Various protests were held in the months since end of 2015. Most were held in three parts of Ethiopia, in Oromia and in recent months in Amhara and Addis Ababa. Such protests were not staged at a world stage in full view of the international media. This was true until Feyisa Lelisa reached the crossing line during the Rio men’s marathon competition.
Well, like previous memorable Olympics, Rio will take a place of honor in Ethiopia’s Olympic history. Unlike other times, this history is not just made by breaking world athletics record only. Indeed, this one will be remembered for the political issues that it highlighted and the attention it drew beyond the track.
This story started to be written by Robel Kiros. His apparently overweight body and slow swimming became a media sensation. One might say like a good friend of mine said that all the talk about the size of his stomach would have elicited little attention if his swimming was good.
Curiously, this was the guy who was given the honor of holding team #Ethiopia flag during the opening ceremony. When asked about it on one of the local FM stations, he said ‘he was asked to carry the flag a mere 15 minutes ago and it was an opportunity that any one could not have refused’ and indeed he grabbed.
He did not care whether he deserved it and whether there were other world class Ethiopian athletes, particularly women, in the team who could have deservedly fly the flag high. Yet, he is less to blame for this than those who lead the team to Rio. Not surprisingly and particularly at this historical juncture when any suspicious event is put to serious political scrutiny, this has been a major subject on the social media.
The issue that this event brought to the fore was whether he was there in the first place deservedly and whether he benefited from the fact that his father is part of the officials of Ethiopia’s Athletic Committee who led the team to Rio. This is the question of favoritism, one of the major factors underlying the current political storm in the country.
As far as adding to Ethiopian record of making athletics history in the competitions was concerned, we were able to hold our heads high thanks to our women. A case in point is Almaz Ayana. She made history for herself and Ethiopia by decimating the Olympic record. Not even some of the racist commentaries attributing her incredible success to doping reduced from the celebration and ray of light that her gold produced for Ethiopia and Africa.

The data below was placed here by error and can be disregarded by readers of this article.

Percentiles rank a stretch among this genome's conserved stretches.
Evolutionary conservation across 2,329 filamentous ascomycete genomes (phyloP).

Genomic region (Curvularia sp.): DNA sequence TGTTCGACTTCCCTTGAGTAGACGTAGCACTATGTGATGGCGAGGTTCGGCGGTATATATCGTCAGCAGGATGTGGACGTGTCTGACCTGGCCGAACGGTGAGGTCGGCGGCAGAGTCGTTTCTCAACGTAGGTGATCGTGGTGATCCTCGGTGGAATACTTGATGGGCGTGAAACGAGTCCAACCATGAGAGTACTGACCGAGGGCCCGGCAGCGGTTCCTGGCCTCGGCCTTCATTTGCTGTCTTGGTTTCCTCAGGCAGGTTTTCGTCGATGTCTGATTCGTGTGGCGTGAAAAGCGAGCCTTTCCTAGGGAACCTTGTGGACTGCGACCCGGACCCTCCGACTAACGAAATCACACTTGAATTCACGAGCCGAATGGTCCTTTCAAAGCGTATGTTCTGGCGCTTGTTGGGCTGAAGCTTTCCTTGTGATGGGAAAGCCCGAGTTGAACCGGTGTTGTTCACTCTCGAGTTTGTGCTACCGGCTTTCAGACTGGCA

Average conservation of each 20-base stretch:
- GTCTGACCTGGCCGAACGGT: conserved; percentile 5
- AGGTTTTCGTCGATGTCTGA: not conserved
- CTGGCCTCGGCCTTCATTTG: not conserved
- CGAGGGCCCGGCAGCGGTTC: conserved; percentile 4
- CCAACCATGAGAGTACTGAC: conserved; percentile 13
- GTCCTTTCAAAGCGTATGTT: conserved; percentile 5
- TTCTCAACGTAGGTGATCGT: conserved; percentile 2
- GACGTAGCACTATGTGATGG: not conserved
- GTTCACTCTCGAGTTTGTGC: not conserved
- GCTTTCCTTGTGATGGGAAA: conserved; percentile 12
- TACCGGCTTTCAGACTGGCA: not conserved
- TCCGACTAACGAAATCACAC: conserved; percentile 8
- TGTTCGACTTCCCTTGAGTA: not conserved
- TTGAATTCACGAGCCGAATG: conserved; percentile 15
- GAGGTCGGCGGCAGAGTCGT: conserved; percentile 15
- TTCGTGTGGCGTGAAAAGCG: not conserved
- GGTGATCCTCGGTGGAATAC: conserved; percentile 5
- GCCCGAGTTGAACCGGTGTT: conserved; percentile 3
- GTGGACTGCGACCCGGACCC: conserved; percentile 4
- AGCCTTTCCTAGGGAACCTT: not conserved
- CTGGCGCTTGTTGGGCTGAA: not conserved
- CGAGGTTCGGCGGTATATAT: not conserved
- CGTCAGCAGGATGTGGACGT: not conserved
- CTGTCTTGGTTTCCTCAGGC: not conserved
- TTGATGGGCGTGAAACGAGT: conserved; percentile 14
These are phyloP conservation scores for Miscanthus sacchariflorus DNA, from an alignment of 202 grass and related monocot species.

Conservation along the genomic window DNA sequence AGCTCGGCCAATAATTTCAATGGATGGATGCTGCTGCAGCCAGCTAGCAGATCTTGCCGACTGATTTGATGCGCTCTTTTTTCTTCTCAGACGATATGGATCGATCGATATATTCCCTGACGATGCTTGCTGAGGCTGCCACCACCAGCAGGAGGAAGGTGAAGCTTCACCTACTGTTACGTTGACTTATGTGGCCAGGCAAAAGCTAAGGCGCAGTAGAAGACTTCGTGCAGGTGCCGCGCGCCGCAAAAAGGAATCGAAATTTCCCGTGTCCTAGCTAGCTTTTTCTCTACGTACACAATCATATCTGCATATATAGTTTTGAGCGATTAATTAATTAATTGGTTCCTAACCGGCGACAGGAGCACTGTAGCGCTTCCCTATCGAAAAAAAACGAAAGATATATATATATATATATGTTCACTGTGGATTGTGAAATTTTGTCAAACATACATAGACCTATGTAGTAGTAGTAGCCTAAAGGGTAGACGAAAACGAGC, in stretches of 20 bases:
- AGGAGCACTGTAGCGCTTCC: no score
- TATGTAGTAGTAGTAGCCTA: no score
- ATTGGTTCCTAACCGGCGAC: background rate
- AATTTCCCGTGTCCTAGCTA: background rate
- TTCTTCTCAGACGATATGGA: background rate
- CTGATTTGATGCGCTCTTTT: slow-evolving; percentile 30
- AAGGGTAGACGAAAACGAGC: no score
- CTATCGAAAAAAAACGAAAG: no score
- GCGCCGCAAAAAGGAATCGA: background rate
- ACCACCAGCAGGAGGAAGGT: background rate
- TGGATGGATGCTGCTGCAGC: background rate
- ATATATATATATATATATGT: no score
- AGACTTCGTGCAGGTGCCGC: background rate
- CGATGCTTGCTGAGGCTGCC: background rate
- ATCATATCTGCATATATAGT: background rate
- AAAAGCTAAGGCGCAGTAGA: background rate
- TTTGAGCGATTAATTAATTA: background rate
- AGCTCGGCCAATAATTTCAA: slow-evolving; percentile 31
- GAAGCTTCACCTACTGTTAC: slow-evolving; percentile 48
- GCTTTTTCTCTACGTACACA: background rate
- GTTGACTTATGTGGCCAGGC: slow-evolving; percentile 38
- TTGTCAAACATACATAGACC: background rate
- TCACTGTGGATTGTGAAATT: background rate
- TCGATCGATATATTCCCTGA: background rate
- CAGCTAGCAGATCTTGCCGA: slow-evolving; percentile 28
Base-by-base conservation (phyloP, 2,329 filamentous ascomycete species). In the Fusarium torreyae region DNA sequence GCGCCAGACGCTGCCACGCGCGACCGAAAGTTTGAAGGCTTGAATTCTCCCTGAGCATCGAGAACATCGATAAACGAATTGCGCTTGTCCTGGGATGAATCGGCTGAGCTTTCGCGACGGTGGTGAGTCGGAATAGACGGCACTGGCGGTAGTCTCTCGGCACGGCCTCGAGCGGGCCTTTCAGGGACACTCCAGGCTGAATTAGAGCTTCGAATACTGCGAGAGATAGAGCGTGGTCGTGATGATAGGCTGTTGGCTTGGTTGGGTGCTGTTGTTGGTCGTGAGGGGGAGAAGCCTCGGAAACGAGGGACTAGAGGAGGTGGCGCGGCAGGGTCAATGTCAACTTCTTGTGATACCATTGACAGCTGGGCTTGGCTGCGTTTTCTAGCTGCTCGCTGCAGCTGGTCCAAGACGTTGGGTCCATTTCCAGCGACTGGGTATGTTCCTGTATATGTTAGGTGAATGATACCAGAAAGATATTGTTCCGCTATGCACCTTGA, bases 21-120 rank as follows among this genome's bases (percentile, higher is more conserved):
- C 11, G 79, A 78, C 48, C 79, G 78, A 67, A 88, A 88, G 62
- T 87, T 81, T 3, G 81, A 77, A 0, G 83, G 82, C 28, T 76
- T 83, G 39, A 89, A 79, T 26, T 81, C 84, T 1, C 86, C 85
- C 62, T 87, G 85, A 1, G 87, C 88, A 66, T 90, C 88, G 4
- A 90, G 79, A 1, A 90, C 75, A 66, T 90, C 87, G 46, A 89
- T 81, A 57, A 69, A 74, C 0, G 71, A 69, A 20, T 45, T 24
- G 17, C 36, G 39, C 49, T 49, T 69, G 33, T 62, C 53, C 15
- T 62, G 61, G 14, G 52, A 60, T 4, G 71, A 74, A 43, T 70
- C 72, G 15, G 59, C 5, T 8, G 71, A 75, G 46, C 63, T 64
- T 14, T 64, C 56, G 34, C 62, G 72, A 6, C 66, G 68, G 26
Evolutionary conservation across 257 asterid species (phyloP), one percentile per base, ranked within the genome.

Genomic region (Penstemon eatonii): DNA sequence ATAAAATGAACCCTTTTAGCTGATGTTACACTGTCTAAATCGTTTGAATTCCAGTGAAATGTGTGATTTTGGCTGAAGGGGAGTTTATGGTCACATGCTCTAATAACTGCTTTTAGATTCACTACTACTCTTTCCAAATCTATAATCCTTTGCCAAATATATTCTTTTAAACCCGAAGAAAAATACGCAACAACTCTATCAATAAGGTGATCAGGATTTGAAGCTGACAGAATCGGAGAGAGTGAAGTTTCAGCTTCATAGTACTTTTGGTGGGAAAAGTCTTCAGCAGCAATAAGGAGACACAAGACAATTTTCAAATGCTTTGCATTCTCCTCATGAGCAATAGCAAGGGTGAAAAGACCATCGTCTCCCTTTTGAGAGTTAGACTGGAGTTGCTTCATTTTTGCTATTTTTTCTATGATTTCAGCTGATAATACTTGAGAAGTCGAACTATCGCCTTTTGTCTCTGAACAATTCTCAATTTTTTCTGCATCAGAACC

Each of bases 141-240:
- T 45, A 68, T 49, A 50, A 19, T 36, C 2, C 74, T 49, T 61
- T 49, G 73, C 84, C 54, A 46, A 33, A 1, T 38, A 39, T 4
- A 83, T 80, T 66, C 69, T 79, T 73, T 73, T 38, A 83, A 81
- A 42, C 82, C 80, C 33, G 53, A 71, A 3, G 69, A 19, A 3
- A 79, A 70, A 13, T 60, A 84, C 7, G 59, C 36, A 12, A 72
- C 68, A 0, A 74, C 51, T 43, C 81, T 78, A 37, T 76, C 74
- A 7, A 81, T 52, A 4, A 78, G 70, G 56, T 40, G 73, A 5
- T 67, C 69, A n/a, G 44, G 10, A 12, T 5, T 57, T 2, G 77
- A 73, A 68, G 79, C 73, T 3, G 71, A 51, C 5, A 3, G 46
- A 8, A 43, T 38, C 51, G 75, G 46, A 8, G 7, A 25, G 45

She also put the less known region of Benshangul, from where she hails, at the forefront of the Ethiopian socio-political map. She deservedly received the praise and admiration of many in Ethiopia and across the African continent. Rightly, her success overshadowed the negative publicity that Robel elicited. With her other medal, she gave birth to yet another new record breaking athlete to Ethiopia.
Ethiopia witnessed another history of a different kind in Rio on the last day of the Olympics. Feyisa Lilesa, who won silver in the men’s marathon took the recent protests in Ethiopia to Rio. On two occasions, he displayed the arms-crossed-over-head gesture associated with the more than nine months #Oromoprotest. He first held his hands corssed over his head at the finishing line. He repeated the gesture at a press briefing he gave.
Although widely expected to repeat the act when receiving his medal, he did not however show the sign during that occasion. Perhaps, someone might have reminded him that displaying political signs during can result in him being sanctioned by the OIC, the world athletics body.
Not surprisingly his name and act is trending on social media. It is sure to remain a headline subject of discussion for the days to come. After all, his act not only draws attention to the protests but also puts the government on the spotlight. When asked about it, he indicated that he did show the sign in solidarity with his people who have been staging protests for a number of months. He also expressed concern about the risks he faced for displaying the protest sign if he were to return home. So whether or not he returns home is not a matter of his will but ability to do so without risking any reprisals.
Without a doubt, it will be a major loss if he is unable to return to Ethiopia. But the uncertainty of his return, like the protests at home, put the ball of the responsibility of guaranteeing his safe return in the court of the government. As with responding to the fundamental issues (facing the country) that the protests have raised, the onus of whether Lelisa is able to return home together with other members of his team is now on the government. How would it respond to this (to a protest at a world stage in Rio)? One hopes that it will not be treated as an act against any one but for all of Ethiopia, the peace of the country.